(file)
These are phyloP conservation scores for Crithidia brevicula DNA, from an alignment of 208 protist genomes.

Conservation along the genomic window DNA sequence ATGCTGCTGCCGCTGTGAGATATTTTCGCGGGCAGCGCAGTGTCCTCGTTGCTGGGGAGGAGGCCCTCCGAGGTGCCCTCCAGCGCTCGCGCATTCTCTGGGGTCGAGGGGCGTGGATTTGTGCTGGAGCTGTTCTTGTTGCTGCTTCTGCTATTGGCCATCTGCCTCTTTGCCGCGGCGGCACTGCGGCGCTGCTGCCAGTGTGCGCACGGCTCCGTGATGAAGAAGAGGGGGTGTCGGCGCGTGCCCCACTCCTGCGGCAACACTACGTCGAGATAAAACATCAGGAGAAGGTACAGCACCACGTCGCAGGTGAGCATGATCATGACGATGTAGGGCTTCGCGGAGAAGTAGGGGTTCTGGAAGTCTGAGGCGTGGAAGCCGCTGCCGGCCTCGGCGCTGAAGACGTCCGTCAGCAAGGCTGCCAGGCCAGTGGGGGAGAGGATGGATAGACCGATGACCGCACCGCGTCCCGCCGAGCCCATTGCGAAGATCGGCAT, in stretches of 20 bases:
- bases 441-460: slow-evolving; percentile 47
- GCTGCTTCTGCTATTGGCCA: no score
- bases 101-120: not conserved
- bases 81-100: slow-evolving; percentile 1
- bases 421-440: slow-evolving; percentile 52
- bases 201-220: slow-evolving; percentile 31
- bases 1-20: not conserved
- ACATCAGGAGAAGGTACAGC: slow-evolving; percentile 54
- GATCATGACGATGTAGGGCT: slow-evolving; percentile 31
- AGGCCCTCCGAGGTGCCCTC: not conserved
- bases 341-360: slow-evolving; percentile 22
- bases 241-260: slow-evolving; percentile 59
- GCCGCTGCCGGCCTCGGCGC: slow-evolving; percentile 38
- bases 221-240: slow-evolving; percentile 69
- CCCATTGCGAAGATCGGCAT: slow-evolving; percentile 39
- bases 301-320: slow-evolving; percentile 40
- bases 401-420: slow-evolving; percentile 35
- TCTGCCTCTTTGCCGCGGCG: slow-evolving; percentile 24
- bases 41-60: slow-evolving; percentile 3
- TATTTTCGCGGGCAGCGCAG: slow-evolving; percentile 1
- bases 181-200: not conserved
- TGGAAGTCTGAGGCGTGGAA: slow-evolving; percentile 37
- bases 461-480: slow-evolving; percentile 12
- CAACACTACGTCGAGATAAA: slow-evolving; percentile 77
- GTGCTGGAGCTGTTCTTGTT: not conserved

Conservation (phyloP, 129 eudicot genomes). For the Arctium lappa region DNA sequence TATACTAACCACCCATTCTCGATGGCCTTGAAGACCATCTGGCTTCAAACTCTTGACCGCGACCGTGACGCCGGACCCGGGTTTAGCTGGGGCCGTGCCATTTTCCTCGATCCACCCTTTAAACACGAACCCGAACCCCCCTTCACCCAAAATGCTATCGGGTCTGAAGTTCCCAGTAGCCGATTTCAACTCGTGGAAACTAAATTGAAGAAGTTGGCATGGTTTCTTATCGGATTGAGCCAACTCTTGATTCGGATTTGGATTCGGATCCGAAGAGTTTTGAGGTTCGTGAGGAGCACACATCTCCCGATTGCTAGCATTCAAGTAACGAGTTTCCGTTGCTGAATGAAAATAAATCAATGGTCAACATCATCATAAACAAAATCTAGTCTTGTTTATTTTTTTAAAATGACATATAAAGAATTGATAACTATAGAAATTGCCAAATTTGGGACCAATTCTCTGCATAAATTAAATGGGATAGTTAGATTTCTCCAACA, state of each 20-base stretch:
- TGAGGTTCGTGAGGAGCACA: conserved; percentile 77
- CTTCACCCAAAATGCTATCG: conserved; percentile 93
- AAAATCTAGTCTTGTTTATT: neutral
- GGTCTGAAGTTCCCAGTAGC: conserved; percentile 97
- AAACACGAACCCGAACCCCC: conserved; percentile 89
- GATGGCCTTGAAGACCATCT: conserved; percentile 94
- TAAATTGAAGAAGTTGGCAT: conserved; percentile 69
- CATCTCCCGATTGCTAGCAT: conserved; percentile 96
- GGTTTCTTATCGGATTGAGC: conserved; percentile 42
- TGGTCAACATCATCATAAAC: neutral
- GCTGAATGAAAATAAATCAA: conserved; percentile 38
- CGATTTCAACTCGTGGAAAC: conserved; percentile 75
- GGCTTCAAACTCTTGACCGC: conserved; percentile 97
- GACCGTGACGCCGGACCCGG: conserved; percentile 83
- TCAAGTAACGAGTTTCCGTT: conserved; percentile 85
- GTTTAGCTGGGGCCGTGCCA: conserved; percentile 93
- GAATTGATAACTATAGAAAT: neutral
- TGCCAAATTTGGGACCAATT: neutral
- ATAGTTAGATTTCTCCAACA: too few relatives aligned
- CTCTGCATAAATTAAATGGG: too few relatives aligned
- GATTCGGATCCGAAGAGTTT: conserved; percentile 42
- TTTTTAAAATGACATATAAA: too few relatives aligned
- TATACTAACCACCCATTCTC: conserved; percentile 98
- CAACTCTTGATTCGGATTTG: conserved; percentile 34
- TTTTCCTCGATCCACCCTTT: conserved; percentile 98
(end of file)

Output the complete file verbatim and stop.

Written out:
These are phyloP conservation scores for Crithidia brevicula DNA, from an alignment of 208 protist genomes.

Conservation along the genomic window DNA sequence ATGCTGCTGCCGCTGTGAGATATTTTCGCGGGCAGCGCAGTGTCCTCGTTGCTGGGGAGGAGGCCCTCCGAGGTGCCCTCCAGCGCTCGCGCATTCTCTGGGGTCGAGGGGCGTGGATTTGTGCTGGAGCTGTTCTTGTTGCTGCTTCTGCTATTGGCCATCTGCCTCTTTGCCGCGGCGGCACTGCGGCGCTGCTGCCAGTGTGCGCACGGCTCCGTGATGAAGAAGAGGGGGTGTCGGCGCGTGCCCCACTCCTGCGGCAACACTACGTCGAGATAAAACATCAGGAGAAGGTACAGCACCACGTCGCAGGTGAGCATGATCATGACGATGTAGGGCTTCGCGGAGAAGTAGGGGTTCTGGAAGTCTGAGGCGTGGAAGCCGCTGCCGGCCTCGGCGCTGAAGACGTCCGTCAGCAAGGCTGCCAGGCCAGTGGGGGAGAGGATGGATAGACCGATGACCGCACCGCGTCCCGCCGAGCCCATTGCGAAGATCGGCAT, in stretches of 20 bases:
- bases 441-460: slow-evolving; percentile 47
- GCTGCTTCTGCTATTGGCCA: no score
- bases 101-120: not conserved
- bases 81-100: slow-evolving; percentile 1
- bases 421-440: slow-evolving; percentile 52
- bases 201-220: slow-evolving; percentile 31
- bases 1-20: not conserved
- ACATCAGGAGAAGGTACAGC: slow-evolving; percentile 54
- GATCATGACGATGTAGGGCT: slow-evolving; percentile 31
- AGGCCCTCCGAGGTGCCCTC: not conserved
- bases 341-360: slow-evolving; percentile 22
- bases 241-260: slow-evolving; percentile 59
- GCCGCTGCCGGCCTCGGCGC: slow-evolving; percentile 38
- bases 221-240: slow-evolving; percentile 69
- CCCATTGCGAAGATCGGCAT: slow-evolving; percentile 39
- bases 301-320: slow-evolving; percentile 40
- bases 401-420: slow-evolving; percentile 35
- TCTGCCTCTTTGCCGCGGCG: slow-evolving; percentile 24
- bases 41-60: slow-evolving; percentile 3
- TATTTTCGCGGGCAGCGCAG: slow-evolving; percentile 1
- bases 181-200: not conserved
- TGGAAGTCTGAGGCGTGGAA: slow-evolving; percentile 37
- bases 461-480: slow-evolving; percentile 12
- CAACACTACGTCGAGATAAA: slow-evolving; percentile 77
- GTGCTGGAGCTGTTCTTGTT: not conserved

Conservation (phyloP, 129 eudicot genomes). For the Arctium lappa region DNA sequence TATACTAACCACCCATTCTCGATGGCCTTGAAGACCATCTGGCTTCAAACTCTTGACCGCGACCGTGACGCCGGACCCGGGTTTAGCTGGGGCCGTGCCATTTTCCTCGATCCACCCTTTAAACACGAACCCGAACCCCCCTTCACCCAAAATGCTATCGGGTCTGAAGTTCCCAGTAGCCGATTTCAACTCGTGGAAACTAAATTGAAGAAGTTGGCATGGTTTCTTATCGGATTGAGCCAACTCTTGATTCGGATTTGGATTCGGATCCGAAGAGTTTTGAGGTTCGTGAGGAGCACACATCTCCCGATTGCTAGCATTCAAGTAACGAGTTTCCGTTGCTGAATGAAAATAAATCAATGGTCAACATCATCATAAACAAAATCTAGTCTTGTTTATTTTTTTAAAATGACATATAAAGAATTGATAACTATAGAAATTGCCAAATTTGGGACCAATTCTCTGCATAAATTAAATGGGATAGTTAGATTTCTCCAACA, state of each 20-base stretch:
- TGAGGTTCGTGAGGAGCACA: conserved; percentile 77
- CTTCACCCAAAATGCTATCG: conserved; percentile 93
- AAAATCTAGTCTTGTTTATT: neutral
- GGTCTGAAGTTCCCAGTAGC: conserved; percentile 97
- AAACACGAACCCGAACCCCC: conserved; percentile 89
- GATGGCCTTGAAGACCATCT: conserved; percentile 94
- TAAATTGAAGAAGTTGGCAT: conserved; percentile 69
- CATCTCCCGATTGCTAGCAT: conserved; percentile 96
- GGTTTCTTATCGGATTGAGC: conserved; percentile 42
- TGGTCAACATCATCATAAAC: neutral
- GCTGAATGAAAATAAATCAA: conserved; percentile 38
- CGATTTCAACTCGTGGAAAC: conserved; percentile 75
- GGCTTCAAACTCTTGACCGC: conserved; percentile 97
- GACCGTGACGCCGGACCCGG: conserved; percentile 83
- TCAAGTAACGAGTTTCCGTT: conserved; percentile 85
- GTTTAGCTGGGGCCGTGCCA: conserved; percentile 93
- GAATTGATAACTATAGAAAT: neutral
- TGCCAAATTTGGGACCAATT: neutral
- ATAGTTAGATTTCTCCAACA: too few relatives aligned
- CTCTGCATAAATTAAATGGG: too few relatives aligned
- GATTCGGATCCGAAGAGTTT: conserved; percentile 42
- TTTTTAAAATGACATATAAA: too few relatives aligned
- TATACTAACCACCCATTCTC: conserved; percentile 98
- CAACTCTTGATTCGGATTTG: conserved; percentile 34
- TTTTCCTCGATCCACCCTTT: conserved; percentile 98